“Those who do not learn from history are doomed to repeat it.” – George Santayana, Philosopher
Not long ago everyone was talking about the new economy and the news media had several stories about the “new economy.” It turns out the new economy is just like the old economy, and the ole economic laws still apply.
The software industry is experiencing a lot of growing pains experienced by other industries. Since the first computer language appeared in the 1950s there has been a churn, of both hardware and software. Hardware companies like Wang, Control Data, and Digital have come and gone and were replaced by Microsoft, Dell and Apple. Software languages have come and gone, too. Assembler, Fortran, and COBOL have been replaced with Java, Java Script, and C++. Long before there was Word, there was WordStar and WordPerfect; and, before Excel there was VisiCalc and Lotus. Whatever happened to Lotus 1-2-3?
History Just Repeats Itself
Mark Twain once quipped, “History may not repeat itself, but it does rhyme a lot.” These days, software development rhymes a lot with other industries. I hear from software developers that the software industry is unique, and no other industry has experienced the same type of growth that software development has experienced. If we look back in history, then we understand that several other industries have experienced rapid growth rates similar to the software industry. The growth curves for the railroads, telegraph, telephones, textiles, and the auto industry all have the same shape. There is rapid growth, the industry peaks, and employment falls off. Some industries, like the telegraph, just disappeared.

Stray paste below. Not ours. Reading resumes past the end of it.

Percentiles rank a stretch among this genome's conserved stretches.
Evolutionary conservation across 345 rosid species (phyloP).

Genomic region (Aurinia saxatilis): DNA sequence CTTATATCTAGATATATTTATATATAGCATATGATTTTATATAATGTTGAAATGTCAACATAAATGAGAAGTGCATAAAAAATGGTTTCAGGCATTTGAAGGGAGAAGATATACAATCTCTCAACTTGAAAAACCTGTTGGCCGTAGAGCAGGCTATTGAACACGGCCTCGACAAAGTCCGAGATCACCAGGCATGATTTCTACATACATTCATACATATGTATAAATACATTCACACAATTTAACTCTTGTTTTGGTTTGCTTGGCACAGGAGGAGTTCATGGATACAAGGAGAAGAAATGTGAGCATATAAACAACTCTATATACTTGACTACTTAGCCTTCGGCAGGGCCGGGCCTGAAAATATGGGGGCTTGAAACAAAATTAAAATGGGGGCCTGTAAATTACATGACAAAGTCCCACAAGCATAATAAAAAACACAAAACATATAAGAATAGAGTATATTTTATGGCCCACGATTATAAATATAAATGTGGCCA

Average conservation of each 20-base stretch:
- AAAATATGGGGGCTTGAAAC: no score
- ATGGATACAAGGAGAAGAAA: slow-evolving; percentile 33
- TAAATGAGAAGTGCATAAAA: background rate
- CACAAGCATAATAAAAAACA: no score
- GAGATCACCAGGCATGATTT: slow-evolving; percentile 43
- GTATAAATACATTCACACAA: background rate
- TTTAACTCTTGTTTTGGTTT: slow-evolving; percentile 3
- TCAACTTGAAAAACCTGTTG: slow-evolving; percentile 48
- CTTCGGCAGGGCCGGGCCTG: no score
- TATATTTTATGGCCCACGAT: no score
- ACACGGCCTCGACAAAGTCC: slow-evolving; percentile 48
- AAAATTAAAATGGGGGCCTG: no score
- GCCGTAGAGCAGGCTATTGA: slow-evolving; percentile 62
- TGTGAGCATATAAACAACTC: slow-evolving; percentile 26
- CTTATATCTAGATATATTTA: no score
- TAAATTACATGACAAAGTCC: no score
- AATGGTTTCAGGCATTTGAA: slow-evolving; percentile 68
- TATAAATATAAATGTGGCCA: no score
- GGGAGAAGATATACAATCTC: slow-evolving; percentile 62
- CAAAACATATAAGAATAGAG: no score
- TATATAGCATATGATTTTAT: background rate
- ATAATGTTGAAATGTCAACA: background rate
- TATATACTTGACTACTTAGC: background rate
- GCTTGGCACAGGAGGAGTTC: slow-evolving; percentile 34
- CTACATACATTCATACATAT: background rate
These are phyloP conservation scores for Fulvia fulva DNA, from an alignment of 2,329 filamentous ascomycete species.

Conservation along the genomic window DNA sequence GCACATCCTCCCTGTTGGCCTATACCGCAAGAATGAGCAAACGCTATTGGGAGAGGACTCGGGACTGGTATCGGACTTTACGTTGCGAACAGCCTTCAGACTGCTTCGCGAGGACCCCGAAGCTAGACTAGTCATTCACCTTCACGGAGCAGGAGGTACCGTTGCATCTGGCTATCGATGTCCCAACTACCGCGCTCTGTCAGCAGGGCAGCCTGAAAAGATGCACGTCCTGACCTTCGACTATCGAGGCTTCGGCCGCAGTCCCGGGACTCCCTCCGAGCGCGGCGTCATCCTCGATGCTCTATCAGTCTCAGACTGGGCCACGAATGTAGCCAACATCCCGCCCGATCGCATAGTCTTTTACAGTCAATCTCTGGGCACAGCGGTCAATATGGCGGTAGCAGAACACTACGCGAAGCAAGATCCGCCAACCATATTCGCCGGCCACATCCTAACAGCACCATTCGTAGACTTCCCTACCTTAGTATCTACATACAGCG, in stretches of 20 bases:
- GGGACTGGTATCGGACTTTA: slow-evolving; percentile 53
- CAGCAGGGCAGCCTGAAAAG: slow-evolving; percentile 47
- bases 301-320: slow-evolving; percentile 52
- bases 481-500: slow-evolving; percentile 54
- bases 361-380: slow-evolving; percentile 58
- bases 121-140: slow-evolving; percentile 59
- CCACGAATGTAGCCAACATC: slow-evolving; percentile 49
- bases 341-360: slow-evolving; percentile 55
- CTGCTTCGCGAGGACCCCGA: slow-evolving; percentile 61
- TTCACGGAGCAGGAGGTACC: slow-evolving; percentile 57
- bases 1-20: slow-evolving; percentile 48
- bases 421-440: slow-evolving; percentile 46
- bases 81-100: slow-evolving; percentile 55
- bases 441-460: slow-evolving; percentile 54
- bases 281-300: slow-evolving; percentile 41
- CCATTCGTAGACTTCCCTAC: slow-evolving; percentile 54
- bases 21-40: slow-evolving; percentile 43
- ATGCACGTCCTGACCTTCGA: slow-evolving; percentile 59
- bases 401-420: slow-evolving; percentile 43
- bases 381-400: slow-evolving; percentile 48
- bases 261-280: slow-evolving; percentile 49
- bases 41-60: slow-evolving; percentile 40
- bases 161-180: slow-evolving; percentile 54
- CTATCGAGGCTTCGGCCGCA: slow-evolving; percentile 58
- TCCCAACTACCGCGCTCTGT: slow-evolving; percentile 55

I am not suggesting that the software industry is exactly like every other industry because there are similarities and differences. What I am suggesting is that by looking at other industries, we can get an understanding of the future of the software industry. What I am suggesting is that the software industry does rhyme a lot with other industries.
 While I started out in Assembler, I was always fond of Fortran. Fortran first appears as a useful programming language in 1966 and received major upgrades by 1977. Believe it or not there was a new release of Fortran in 2003 and another release planned for 2008.